4 October 2021 by Employment Law

On a wing and a prayer: Considerations around applications for exemption from mandatory vaccination policies based on religious grounds

In terms of the directive issued by the Department of Labour, all mandatory workplace vaccination policies should allow employees to apply for an exemption from the policy on religious grounds.

We have written previously that employees bringing religious exemptions will most likely object to being vaccinated based on the incompatibility between their religious beliefs and vaccination policies. This might include both superstitious beliefs and those rooted in the interpretation of a religious text. Additionally, employees may raise an objection based on the content of the vaccines, which may or may not contain substances that are prohibited from consumption for religious reasons.

The absence of an exemption process may be fatal to the validity of the policy. Absence of an exemption process is the ground on which employees of the New York Department of Health are challenging a vaccine mandate in the ongoing case of Dr A v Hochul (1:21-CV-1009). The court granted an interim order in the matter and will be called upon to determine whether a vaccination policy that has no place for religious exemptions violates the First and Fourteenth Amendments, the Supremacy Clause, and the Equal Protection Clause of the US Constitution. This case will establish the importance of the presence of exemption clauses generally.

Employer and employee obligations

In the South African context, a failure to include an exemption procedure would result in the policy falling foul of the directive issued by the Department of Labour. Any South African mandatory vaccination policy is thus obliged to allow employees to approach the employer for an exemption.

Where a religious exemption is applied for, employers have an obligation to consider these exemptions carefully.

When making such applications, employees have an obligation to, at a minimum, establish that:

  • taking a vaccine interferes with their ability to practice their belief/ faith; and
  • the ability to practice, which has been interfered with, is a central tenet of their faith.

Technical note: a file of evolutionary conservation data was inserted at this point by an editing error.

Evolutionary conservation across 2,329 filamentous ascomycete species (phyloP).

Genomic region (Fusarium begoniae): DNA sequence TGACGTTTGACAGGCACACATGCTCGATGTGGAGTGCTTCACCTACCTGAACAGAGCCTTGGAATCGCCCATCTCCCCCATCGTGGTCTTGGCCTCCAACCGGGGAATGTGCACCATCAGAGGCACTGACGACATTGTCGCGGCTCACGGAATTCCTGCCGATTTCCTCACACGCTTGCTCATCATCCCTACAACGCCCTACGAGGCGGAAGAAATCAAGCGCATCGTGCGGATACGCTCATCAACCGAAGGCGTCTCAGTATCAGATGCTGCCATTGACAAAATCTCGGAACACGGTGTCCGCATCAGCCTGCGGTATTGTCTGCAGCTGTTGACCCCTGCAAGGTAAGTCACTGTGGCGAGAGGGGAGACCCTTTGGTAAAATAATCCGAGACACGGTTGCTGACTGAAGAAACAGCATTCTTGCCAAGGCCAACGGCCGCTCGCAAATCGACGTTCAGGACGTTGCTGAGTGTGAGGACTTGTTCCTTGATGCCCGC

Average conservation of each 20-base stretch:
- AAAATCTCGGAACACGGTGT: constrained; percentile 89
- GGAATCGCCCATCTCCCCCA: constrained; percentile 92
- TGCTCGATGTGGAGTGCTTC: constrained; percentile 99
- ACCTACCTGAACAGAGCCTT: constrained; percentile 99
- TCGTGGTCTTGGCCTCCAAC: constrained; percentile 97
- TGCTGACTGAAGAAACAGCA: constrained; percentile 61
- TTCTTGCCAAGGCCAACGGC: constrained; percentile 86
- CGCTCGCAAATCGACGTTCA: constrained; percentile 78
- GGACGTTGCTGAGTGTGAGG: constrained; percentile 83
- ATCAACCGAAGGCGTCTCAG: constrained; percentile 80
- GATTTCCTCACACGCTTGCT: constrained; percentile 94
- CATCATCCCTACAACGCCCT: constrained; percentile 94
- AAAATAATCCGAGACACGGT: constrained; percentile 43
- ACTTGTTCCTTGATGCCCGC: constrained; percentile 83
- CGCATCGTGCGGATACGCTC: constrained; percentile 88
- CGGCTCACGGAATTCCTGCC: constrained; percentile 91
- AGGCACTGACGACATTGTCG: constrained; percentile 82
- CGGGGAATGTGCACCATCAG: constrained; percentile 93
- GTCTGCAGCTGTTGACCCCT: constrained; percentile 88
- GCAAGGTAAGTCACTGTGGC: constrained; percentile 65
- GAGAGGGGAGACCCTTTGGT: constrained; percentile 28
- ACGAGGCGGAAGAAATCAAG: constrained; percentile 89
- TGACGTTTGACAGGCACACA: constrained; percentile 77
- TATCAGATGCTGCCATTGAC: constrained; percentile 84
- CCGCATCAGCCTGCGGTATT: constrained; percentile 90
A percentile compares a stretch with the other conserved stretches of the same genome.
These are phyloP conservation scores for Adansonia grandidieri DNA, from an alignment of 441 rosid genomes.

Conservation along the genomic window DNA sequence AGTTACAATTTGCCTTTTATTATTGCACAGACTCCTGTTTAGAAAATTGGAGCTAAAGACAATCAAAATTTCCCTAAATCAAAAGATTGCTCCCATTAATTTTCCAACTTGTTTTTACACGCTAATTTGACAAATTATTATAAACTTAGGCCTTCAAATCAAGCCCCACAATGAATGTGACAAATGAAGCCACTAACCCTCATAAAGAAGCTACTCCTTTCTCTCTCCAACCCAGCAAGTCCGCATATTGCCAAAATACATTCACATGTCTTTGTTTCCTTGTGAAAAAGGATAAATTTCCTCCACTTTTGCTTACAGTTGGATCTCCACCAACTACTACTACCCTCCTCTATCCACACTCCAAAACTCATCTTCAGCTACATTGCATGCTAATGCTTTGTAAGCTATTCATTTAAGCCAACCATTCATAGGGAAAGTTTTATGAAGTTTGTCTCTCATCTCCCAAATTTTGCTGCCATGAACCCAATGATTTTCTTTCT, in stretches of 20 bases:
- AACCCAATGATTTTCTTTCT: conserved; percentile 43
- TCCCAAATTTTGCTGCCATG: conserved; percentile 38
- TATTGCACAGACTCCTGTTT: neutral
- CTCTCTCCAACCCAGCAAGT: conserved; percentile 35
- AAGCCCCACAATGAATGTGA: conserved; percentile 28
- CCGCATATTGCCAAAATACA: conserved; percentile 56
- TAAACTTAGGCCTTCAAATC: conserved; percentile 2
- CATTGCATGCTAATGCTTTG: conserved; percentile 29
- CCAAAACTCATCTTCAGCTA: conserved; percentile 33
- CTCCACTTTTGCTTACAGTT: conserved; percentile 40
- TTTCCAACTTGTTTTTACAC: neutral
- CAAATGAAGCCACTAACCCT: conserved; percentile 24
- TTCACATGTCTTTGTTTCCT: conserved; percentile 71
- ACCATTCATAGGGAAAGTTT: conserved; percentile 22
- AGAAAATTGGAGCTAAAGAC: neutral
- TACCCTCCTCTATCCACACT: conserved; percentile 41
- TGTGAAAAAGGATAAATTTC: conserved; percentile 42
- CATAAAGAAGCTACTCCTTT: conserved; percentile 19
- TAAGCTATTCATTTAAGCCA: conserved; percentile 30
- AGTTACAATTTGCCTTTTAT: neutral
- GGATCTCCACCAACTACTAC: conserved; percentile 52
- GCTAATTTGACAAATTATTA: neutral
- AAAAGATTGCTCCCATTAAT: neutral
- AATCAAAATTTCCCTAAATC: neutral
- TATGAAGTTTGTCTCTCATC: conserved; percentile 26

When these two criteria are met, an employer would assume the obligation to prove that nature of the employee’s position inherently requires them to be vaccinated and reasonable measures were taken to accommodate the employee's belief. Difficulties arise where an employer suspects that an exemption is applied for in bad faith, where an employer is unable to reasonably accommodate an employee, or where an employee rejects the offer of alternative arrangements made by the employer.

Where an employer dismisses an employee for operational or incapacity reasons on the basis of their unwillingness to be vaccinated, a disgruntled former employee might argue that such a decision discriminated against them on the grounds of their religion.

When approached with such discrimination cases, South African courts will ultimately undertake a proportionality exercise, weighing up the nature of the interference to the person's religion against the consequence for such refusal. Sachs J in Christian Education South Africa v Minister of Education described the task of assessing religious discrimination claims as striking a balance between two very different interests. On the one hand “[r]eligious conviction and practice [which] are generally based on faith. On the other, public or societal concerns which are generally assessed ‘according to their reasonableness’”.

In the United States, the Western District Court of Louisiana was recently approached in the case of Magliulo v Edward Via College of Osteopathic Med., (3:21-CV-2304) by several university students claiming their university's mandatory vaccination policy infringed on their right to religion. The students had applied for an exemption from the university's vaccination policy on the basis of their belief that the vaccine was derived from aborted foetal tissue. The university exempted them from the policy, but required that they undertake a range of additional safety measures.

The court decided that the university overreached in the implementation of additional safety measures and that the policy unduly infringed upon the students' constitutionally enshrined right to religion. The court failed to perform any analysis as to the legitimacy of the claim that the vaccine was derived from foetal tissue. Its assessment of the balancing of rights was equally threadbare. It must also be noted that US jurisprudence on the matter is not settled. In Klaasen et al v The Trustees of Indiana University (1:21-CV-238), the US District Court of Northern Indiana held that the University of Indiana's vaccination policy, which included a similar religious exemption provision to Louisiana's, "isn’t used to burden religion, but instead gives those of religious conviction the benefit of freely practicing their religious conviction to refuse the vaccine."

It's apparent that there are no easy, universal answers to disputes involving religious rights. Employers looking to mitigate legal risk in these circumstances should seriously consider any applications for exemptions brought on religious grounds and take care to ensure that the process is dignified and duly respects the rights of all parties.

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